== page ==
In the embodiment illustrated in FIG. 3, parallel lookups may be simultaneously performed. In other words, more than one of the lookup engines may search for a key 110 in the memory 115 at a given time. In the embodiment, each of the lookup engines may take a different amount of time to locate a key 110. More specifically, the first lookup engine 315 may take a longer time to locate the first key 300 than the second lookup engine 320 takes to locate the second key 305. The speed at which the entire system looks up keys 110 may be scaled independently of processing or memory speed and latency by adding more lookup engines.

FIG. 4 illustrates a process by which frames of data are received, and keys 110 are extracted therefrom and it is determined whether the keys 110 are already currently being searched for. The first step in the process is to initialize 400 a counter x. Next, frame F(x) is received 405 from the frame stream. A key 110 K(x) is extracted 410 from frame 100 F(x). As mentioned above, the key 110 is a piece of data, or a code, or the like, associated with the frame 1100. The key 110 is associated with data stored in the memory 115. For example, a frame 100 may contain a personal file for “Joe”. The frame 100 may have a key 110 such as the number “1010”. The memory 115 may have data associated with “Joe”, such as the status for a TCP connection, for example. When the frame 100 is received, the key 110 “1010” is extracted from the frame 100. Next, the process searches for the key 110 “1010” in the memory 115. When the key 110 is found, data associated therewith is taken and utilized to process the frame 100.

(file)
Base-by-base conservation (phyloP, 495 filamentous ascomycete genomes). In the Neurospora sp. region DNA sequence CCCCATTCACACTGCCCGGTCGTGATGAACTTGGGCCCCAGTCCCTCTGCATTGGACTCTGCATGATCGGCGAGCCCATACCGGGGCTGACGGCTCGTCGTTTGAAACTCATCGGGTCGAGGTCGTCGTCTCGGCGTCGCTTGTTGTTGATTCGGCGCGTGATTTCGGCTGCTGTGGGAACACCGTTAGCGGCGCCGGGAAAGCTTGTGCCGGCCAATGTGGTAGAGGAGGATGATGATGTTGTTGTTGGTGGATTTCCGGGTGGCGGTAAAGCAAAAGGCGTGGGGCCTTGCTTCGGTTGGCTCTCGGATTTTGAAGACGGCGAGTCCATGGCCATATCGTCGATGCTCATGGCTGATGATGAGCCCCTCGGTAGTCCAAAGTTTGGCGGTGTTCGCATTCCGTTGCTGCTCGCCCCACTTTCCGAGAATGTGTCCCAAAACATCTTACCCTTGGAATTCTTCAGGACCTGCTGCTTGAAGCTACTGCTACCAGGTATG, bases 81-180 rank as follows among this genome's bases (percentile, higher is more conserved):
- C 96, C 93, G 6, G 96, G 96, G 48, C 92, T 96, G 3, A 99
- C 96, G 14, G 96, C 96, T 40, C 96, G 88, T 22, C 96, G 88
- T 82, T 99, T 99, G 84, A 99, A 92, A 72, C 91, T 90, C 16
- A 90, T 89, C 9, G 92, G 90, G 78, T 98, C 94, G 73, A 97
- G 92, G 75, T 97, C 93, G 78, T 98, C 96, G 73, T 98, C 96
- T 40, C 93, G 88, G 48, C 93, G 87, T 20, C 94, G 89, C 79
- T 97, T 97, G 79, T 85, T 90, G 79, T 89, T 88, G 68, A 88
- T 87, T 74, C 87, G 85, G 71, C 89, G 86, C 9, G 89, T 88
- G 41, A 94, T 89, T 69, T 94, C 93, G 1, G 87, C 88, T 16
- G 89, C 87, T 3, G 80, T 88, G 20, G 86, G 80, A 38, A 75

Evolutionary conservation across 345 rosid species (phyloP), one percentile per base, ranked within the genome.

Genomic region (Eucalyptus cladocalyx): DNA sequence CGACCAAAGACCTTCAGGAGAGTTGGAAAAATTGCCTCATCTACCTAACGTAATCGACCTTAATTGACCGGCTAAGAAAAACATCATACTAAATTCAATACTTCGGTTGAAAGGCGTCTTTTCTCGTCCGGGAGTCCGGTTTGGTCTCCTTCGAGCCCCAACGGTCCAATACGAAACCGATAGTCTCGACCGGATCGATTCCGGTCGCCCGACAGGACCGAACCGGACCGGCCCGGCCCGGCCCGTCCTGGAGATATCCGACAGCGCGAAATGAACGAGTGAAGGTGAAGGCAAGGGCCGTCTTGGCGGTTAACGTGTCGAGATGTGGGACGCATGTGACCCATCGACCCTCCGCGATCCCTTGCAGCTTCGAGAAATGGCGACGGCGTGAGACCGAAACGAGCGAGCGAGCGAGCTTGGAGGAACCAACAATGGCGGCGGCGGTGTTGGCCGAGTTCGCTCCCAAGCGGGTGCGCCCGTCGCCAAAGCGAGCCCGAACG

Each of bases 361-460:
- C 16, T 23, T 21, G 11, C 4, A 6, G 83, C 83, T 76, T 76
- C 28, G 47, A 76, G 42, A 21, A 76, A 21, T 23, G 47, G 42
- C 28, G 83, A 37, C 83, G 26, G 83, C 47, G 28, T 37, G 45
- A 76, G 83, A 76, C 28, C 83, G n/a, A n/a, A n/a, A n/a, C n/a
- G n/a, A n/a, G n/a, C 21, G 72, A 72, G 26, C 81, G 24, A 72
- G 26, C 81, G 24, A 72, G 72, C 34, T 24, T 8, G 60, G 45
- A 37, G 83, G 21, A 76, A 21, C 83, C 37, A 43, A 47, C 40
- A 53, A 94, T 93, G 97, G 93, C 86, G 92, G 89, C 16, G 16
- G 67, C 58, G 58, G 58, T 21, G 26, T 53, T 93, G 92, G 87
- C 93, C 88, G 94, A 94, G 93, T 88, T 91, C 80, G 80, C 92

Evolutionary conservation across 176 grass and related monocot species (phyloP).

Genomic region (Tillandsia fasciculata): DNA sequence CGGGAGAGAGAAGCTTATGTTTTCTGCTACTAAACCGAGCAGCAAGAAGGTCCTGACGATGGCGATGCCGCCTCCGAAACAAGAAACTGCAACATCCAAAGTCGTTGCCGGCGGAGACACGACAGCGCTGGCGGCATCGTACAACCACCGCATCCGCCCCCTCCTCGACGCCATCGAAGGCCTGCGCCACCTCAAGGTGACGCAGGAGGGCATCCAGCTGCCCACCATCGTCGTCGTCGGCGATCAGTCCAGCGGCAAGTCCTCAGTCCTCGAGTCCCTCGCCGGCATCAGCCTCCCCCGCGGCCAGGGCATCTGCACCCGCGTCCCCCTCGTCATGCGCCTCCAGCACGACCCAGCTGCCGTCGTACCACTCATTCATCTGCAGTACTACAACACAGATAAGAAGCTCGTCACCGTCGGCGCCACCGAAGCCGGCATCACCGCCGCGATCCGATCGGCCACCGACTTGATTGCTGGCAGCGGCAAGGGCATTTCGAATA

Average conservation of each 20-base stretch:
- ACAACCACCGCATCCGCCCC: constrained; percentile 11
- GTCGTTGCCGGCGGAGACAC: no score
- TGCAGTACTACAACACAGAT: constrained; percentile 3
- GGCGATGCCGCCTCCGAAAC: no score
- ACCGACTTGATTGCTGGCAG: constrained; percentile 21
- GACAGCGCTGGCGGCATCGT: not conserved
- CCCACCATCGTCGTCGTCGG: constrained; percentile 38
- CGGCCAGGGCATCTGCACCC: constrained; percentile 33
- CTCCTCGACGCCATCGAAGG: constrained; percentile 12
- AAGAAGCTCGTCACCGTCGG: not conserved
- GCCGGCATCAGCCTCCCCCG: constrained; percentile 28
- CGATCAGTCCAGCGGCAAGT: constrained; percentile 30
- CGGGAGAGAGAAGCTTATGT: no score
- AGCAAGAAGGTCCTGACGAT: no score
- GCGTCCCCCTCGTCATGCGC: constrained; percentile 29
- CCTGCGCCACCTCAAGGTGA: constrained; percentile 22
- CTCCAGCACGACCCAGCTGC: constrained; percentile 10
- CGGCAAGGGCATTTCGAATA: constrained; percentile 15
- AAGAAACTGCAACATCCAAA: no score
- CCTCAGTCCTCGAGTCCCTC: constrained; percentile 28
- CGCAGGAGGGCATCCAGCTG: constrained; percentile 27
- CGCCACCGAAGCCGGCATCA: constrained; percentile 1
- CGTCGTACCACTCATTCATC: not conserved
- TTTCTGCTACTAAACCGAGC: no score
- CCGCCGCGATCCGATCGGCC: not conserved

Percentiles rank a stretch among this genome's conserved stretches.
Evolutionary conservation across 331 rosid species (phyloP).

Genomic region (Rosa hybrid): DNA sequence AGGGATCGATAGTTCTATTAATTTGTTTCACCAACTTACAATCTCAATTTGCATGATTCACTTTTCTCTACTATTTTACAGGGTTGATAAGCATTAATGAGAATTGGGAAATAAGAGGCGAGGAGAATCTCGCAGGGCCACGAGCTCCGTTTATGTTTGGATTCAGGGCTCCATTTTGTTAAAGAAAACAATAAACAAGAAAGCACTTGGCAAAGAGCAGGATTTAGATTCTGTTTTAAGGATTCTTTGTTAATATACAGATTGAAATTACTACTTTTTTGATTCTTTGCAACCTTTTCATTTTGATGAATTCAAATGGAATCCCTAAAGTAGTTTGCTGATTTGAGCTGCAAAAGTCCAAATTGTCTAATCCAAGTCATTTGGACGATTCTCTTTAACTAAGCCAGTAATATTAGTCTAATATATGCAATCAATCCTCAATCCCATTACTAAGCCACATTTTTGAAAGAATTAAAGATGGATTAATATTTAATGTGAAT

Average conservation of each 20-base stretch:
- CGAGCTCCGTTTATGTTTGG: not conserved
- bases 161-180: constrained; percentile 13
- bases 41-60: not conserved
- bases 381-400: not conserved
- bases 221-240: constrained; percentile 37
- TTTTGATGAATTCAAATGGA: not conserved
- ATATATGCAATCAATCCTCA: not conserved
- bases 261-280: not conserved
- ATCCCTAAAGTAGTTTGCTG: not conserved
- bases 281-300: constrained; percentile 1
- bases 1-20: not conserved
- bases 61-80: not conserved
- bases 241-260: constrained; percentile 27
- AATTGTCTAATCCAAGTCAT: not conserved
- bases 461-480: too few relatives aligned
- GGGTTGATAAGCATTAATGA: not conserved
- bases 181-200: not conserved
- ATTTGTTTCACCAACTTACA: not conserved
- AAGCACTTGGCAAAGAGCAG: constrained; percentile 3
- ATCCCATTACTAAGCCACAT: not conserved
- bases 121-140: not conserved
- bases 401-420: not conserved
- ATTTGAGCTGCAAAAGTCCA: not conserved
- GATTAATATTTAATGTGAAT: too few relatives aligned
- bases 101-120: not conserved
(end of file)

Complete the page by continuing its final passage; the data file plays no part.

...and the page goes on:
After key 110 K(x) has been extracted, the system determines 415 whether key 110 K(x) is in the CAM 210. If it is, the system is currently processing an earlier frame 100 having the same key 110. In such an instance, the system waits until the earlier key 110 K(x) has been removed from the CAM 210 before beginning a search for key 110 K(x) or any later frames 100 in the frame stream. If key 110 K(x) is in the frame 100, then the processing remains at step 415 until key 110 K(x) is out of the CAM 210. If key 110 K(x) is not in the CAM 210, then the system can begin searching for key 110 K(x). Next, the system inserts 420 key 110 K(x) into the CAM 210. Key 110 K(x) remains in the CAM 210 until key 110 K(x) is located in the memory 115. In such an instance, as discussed above, the “order” of the frames is said to matter. At step 425, the processing sends key 110 K(x) to a lookup engine. The processing then increments 430 counter x. Finally, the processing jumps to step 405.